Michael Darling '86: Inspiring Student Honors His Professor
Michael Darling '86 is continually amazed when others think he's done something special with his life. After all, what's so special about graduating from high school, then graduating from college, getting married, having a career, and eventually retiring?
What's special is that, what others see as obstacles, Michael treats simply as facts of life.
Michael was diagnosed with cerebral palsy at the age of six. Doctors at the time recommended that his parents, June and Andy Darling, place Michael in institutional care. It was obvious to the care providers that the best thing his parents could do would be to sit Michael in front of a TV all day.
This was not his parents' conclusion. Michael's mother became his advocate as they negotiated the public school system (years before the passage of the Rehabilitation Act of 1973 and the Americans with Disabilities Act of 1990). She fought to get him out of "special ed" classes and into regular classrooms. Michael always had the ability to verbalize, but his cerebral palsy prevented him from writing.
As much as Michael's parents supported his right to an education, they thought graduation from high school would be the end of his formal education.
Michael, however, had other plans.
A Will to Succeed
He enrolled at Minneapolis Community College, only telling his parents on the first day of class. Michael did well academically. Navigating access to classrooms and faculty offices was a different story; often very difficult, if not downright impossible.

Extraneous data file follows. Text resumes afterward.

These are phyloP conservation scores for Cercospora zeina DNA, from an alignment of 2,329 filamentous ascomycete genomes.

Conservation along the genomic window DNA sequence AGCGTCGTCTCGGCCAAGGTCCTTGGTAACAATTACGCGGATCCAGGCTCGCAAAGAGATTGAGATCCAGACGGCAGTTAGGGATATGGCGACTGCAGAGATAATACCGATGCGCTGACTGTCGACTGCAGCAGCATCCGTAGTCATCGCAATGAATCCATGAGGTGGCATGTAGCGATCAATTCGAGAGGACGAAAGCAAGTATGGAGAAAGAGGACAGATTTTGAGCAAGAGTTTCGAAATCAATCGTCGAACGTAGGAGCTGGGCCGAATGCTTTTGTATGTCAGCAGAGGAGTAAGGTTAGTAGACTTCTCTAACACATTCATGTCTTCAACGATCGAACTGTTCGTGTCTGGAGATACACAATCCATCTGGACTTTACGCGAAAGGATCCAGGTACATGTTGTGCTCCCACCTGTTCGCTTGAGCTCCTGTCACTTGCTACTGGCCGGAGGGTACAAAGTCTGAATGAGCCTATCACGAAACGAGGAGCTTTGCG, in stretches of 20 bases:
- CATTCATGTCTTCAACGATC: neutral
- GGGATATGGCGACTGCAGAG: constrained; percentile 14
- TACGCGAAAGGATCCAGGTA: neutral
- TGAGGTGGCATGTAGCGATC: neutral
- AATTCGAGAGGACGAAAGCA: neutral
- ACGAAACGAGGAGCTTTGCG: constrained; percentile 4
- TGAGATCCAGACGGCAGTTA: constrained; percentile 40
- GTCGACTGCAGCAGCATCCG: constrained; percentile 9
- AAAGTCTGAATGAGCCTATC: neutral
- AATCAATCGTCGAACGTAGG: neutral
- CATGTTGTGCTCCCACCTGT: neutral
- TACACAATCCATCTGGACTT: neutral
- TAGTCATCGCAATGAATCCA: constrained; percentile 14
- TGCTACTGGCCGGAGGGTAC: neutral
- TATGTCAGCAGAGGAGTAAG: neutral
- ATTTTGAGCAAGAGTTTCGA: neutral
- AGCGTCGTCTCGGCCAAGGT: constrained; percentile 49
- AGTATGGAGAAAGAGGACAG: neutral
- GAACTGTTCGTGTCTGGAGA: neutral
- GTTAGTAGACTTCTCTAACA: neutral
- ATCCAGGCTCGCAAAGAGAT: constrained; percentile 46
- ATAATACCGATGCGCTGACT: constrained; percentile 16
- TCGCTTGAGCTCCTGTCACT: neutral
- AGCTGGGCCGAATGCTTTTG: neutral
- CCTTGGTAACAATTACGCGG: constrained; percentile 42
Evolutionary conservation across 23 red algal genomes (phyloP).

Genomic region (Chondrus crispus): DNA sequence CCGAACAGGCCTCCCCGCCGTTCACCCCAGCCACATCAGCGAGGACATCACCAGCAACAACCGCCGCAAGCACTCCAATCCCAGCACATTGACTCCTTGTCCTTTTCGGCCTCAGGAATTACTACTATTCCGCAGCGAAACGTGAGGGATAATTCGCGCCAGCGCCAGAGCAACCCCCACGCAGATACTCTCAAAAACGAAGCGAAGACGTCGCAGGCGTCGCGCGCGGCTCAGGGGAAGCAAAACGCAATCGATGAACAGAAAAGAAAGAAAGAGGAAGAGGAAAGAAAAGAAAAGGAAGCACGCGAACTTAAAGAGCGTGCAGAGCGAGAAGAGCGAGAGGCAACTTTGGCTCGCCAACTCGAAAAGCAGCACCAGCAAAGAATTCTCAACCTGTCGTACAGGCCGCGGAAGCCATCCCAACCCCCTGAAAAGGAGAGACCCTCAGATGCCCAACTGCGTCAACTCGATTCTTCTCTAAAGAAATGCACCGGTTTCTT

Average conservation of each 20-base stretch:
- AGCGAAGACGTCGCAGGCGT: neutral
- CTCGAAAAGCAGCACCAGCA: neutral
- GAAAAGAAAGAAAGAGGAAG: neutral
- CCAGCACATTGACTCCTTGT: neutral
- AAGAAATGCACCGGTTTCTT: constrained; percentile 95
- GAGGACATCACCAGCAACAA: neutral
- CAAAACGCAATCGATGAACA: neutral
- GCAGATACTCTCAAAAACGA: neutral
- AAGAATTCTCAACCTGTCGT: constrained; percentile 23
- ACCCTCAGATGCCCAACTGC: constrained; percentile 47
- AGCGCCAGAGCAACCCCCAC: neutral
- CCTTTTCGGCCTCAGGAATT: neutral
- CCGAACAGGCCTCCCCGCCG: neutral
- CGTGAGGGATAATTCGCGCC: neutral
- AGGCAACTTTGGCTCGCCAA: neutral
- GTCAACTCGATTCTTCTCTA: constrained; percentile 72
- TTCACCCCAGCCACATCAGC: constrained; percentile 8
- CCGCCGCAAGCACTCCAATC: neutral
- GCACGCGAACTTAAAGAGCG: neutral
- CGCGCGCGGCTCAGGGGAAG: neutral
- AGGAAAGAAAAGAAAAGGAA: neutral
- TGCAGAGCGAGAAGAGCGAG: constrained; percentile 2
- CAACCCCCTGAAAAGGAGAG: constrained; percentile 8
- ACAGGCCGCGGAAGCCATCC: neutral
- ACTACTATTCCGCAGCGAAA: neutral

"One day I had to explain why I was late for class," he related, laughing. "I'd been using my (motorized) wheelchair all term to push open a glass door to the library, but on that day, the glass shattered! I finally had to drive across broken glass to make it to class."
Learning that Augsburg had a much more accessible campus, as well as other support programs, Michael transferred after one year. "It's difficult to explain how much more open, accepting and accommodating everyone at Augsburg is to someone in a wheelchair."
At the time, one of Augsburg's graduation requirements was proficiency in a foreign language —reading, speaking and writing —the latter of which Michael was physically incapable of mastering. "It took some doing," recalls Michael, "but the College agreed to an accommodation for this requirement. Instead, I took a course in Chinese culture."
Following graduation, Michael worked at Courage Center, counseling clients and their parents. He retired several years ago, and currently lives in Edina with his wife, Dottie.
Giving Back Is a No-Brainer
When Michael began formulating his estate plans, he decided to include Augsburg through a bequest in his will. "After everything Augsburg did for me," says Michael, "it's a bit of a no-brainer to give something back."
Through consultation with one of Augsburg's gift planning staff, Charlie Green, Michael learned he could honor his advisor and mentor, Professor Duane Johnson, while also supporting the College. "Professor Johnson encouraged me throughout my time at Augsburg, and this is one way I can say ‘Thank you!' to him."
As a result, a portion of Michael's bequest will be added to the Ruth E. & Duane E. Johnson Psychology Scholarship Endowment Fund; the remainder of the bequest is unrestricted to be used at the discretion of the Board of Regents.
"I'm so pleased that Augsburg has continued its tradition of making its campus accessible to students with physical challenges...and I can't wait to try out the new skyways!"
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